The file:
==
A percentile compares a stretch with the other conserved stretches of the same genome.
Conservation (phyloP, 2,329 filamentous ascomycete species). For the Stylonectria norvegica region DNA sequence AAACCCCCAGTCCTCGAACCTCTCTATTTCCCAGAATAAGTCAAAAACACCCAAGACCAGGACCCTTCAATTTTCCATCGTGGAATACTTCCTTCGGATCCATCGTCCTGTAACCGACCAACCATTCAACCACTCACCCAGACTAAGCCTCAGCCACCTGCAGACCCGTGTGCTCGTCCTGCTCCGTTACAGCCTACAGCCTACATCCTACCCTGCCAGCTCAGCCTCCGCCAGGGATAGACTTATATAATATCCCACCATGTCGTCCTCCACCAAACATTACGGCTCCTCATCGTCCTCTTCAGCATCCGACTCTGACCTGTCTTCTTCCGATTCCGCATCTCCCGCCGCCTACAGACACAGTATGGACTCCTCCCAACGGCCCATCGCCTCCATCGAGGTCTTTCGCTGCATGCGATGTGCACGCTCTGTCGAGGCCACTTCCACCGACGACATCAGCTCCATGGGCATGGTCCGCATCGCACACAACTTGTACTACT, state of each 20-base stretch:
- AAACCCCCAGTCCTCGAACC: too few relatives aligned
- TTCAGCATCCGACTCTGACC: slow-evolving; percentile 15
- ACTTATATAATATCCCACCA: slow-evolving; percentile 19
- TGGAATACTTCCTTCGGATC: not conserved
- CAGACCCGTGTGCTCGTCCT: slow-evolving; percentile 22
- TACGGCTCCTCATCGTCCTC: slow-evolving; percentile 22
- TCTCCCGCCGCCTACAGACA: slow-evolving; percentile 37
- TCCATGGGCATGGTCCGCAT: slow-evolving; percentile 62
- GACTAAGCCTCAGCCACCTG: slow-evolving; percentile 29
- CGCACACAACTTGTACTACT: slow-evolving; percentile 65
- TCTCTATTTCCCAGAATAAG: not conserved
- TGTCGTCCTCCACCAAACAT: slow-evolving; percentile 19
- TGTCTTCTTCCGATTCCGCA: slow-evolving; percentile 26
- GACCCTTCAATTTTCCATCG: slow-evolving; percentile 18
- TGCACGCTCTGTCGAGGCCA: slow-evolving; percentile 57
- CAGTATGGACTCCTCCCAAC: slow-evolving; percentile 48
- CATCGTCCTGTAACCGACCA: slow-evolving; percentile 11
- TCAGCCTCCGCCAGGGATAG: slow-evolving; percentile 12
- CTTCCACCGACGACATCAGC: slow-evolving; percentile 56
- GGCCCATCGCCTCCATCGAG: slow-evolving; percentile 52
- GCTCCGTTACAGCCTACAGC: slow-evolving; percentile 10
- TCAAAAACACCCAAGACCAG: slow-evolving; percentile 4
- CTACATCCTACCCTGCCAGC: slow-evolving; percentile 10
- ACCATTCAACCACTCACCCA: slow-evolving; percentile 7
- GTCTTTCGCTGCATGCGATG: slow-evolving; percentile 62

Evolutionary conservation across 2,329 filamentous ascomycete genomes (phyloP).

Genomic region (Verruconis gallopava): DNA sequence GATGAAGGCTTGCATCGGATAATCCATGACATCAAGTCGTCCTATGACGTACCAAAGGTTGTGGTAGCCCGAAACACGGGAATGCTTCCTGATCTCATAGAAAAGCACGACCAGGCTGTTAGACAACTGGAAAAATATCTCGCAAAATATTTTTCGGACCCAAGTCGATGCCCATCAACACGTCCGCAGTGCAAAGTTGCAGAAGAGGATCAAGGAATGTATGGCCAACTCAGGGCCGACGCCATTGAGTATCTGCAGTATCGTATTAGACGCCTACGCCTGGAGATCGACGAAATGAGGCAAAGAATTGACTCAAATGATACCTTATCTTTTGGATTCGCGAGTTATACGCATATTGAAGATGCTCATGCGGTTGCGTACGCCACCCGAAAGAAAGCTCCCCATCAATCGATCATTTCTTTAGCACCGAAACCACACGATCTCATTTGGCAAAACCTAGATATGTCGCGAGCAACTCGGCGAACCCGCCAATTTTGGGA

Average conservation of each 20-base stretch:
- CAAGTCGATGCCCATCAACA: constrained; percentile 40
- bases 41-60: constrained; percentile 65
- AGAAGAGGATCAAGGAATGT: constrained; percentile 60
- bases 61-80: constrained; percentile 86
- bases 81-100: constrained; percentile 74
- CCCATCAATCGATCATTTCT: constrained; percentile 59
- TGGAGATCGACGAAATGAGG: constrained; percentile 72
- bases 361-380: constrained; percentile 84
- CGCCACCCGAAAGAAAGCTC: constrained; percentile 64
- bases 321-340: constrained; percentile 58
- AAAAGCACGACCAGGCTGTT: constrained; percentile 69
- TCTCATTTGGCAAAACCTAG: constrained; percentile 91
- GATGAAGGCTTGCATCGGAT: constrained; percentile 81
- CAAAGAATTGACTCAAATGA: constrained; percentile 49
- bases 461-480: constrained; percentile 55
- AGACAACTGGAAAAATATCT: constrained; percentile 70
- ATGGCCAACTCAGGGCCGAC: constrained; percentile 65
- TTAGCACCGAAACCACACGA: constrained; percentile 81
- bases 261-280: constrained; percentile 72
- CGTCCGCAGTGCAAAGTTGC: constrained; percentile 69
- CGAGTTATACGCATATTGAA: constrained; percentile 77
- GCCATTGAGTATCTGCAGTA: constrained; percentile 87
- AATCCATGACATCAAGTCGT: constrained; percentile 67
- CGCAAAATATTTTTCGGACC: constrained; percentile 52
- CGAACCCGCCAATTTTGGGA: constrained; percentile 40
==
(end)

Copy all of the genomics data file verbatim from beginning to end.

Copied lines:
A percentile compares a stretch with the other conserved stretches of the same genome.
Conservation (phyloP, 2,329 filamentous ascomycete species). For the Stylonectria norvegica region DNA sequence AAACCCCCAGTCCTCGAACCTCTCTATTTCCCAGAATAAGTCAAAAACACCCAAGACCAGGACCCTTCAATTTTCCATCGTGGAATACTTCCTTCGGATCCATCGTCCTGTAACCGACCAACCATTCAACCACTCACCCAGACTAAGCCTCAGCCACCTGCAGACCCGTGTGCTCGTCCTGCTCCGTTACAGCCTACAGCCTACATCCTACCCTGCCAGCTCAGCCTCCGCCAGGGATAGACTTATATAATATCCCACCATGTCGTCCTCCACCAAACATTACGGCTCCTCATCGTCCTCTTCAGCATCCGACTCTGACCTGTCTTCTTCCGATTCCGCATCTCCCGCCGCCTACAGACACAGTATGGACTCCTCCCAACGGCCCATCGCCTCCATCGAGGTCTTTCGCTGCATGCGATGTGCACGCTCTGTCGAGGCCACTTCCACCGACGACATCAGCTCCATGGGCATGGTCCGCATCGCACACAACTTGTACTACT, state of each 20-base stretch:
- AAACCCCCAGTCCTCGAACC: too few relatives aligned
- TTCAGCATCCGACTCTGACC: slow-evolving; percentile 15
- ACTTATATAATATCCCACCA: slow-evolving; percentile 19
- TGGAATACTTCCTTCGGATC: not conserved
- CAGACCCGTGTGCTCGTCCT: slow-evolving; percentile 22
- TACGGCTCCTCATCGTCCTC: slow-evolving; percentile 22
- TCTCCCGCCGCCTACAGACA: slow-evolving; percentile 37
- TCCATGGGCATGGTCCGCAT: slow-evolving; percentile 62
- GACTAAGCCTCAGCCACCTG: slow-evolving; percentile 29
- CGCACACAACTTGTACTACT: slow-evolving; percentile 65
- TCTCTATTTCCCAGAATAAG: not conserved
- TGTCGTCCTCCACCAAACAT: slow-evolving; percentile 19
- TGTCTTCTTCCGATTCCGCA: slow-evolving; percentile 26
- GACCCTTCAATTTTCCATCG: slow-evolving; percentile 18
- TGCACGCTCTGTCGAGGCCA: slow-evolving; percentile 57
- CAGTATGGACTCCTCCCAAC: slow-evolving; percentile 48
- CATCGTCCTGTAACCGACCA: slow-evolving; percentile 11
- TCAGCCTCCGCCAGGGATAG: slow-evolving; percentile 12
- CTTCCACCGACGACATCAGC: slow-evolving; percentile 56
- GGCCCATCGCCTCCATCGAG: slow-evolving; percentile 52
- GCTCCGTTACAGCCTACAGC: slow-evolving; percentile 10
- TCAAAAACACCCAAGACCAG: slow-evolving; percentile 4
- CTACATCCTACCCTGCCAGC: slow-evolving; percentile 10
- ACCATTCAACCACTCACCCA: slow-evolving; percentile 7
- GTCTTTCGCTGCATGCGATG: slow-evolving; percentile 62

Evolutionary conservation across 2,329 filamentous ascomycete genomes (phyloP).

Genomic region (Verruconis gallopava): DNA sequence GATGAAGGCTTGCATCGGATAATCCATGACATCAAGTCGTCCTATGACGTACCAAAGGTTGTGGTAGCCCGAAACACGGGAATGCTTCCTGATCTCATAGAAAAGCACGACCAGGCTGTTAGACAACTGGAAAAATATCTCGCAAAATATTTTTCGGACCCAAGTCGATGCCCATCAACACGTCCGCAGTGCAAAGTTGCAGAAGAGGATCAAGGAATGTATGGCCAACTCAGGGCCGACGCCATTGAGTATCTGCAGTATCGTATTAGACGCCTACGCCTGGAGATCGACGAAATGAGGCAAAGAATTGACTCAAATGATACCTTATCTTTTGGATTCGCGAGTTATACGCATATTGAAGATGCTCATGCGGTTGCGTACGCCACCCGAAAGAAAGCTCCCCATCAATCGATCATTTCTTTAGCACCGAAACCACACGATCTCATTTGGCAAAACCTAGATATGTCGCGAGCAACTCGGCGAACCCGCCAATTTTGGGA

Average conservation of each 20-base stretch:
- CAAGTCGATGCCCATCAACA: constrained; percentile 40
- bases 41-60: constrained; percentile 65
- AGAAGAGGATCAAGGAATGT: constrained; percentile 60
- bases 61-80: constrained; percentile 86
- bases 81-100: constrained; percentile 74
- CCCATCAATCGATCATTTCT: constrained; percentile 59
- TGGAGATCGACGAAATGAGG: constrained; percentile 72
- bases 361-380: constrained; percentile 84
- CGCCACCCGAAAGAAAGCTC: constrained; percentile 64
- bases 321-340: constrained; percentile 58
- AAAAGCACGACCAGGCTGTT: constrained; percentile 69
- TCTCATTTGGCAAAACCTAG: constrained; percentile 91
- GATGAAGGCTTGCATCGGAT: constrained; percentile 81
- CAAAGAATTGACTCAAATGA: constrained; percentile 49
- bases 461-480: constrained; percentile 55
- AGACAACTGGAAAAATATCT: constrained; percentile 70
- ATGGCCAACTCAGGGCCGAC: constrained; percentile 65
- TTAGCACCGAAACCACACGA: constrained; percentile 81
- bases 261-280: constrained; percentile 72
- CGTCCGCAGTGCAAAGTTGC: constrained; percentile 69
- CGAGTTATACGCATATTGAA: constrained; percentile 77
- GCCATTGAGTATCTGCAGTA: constrained; percentile 87
- AATCCATGACATCAAGTCGT: constrained; percentile 67
- CGCAAAATATTTTTCGGACC: constrained; percentile 52
- CGAACCCGCCAATTTTGGGA: constrained; percentile 40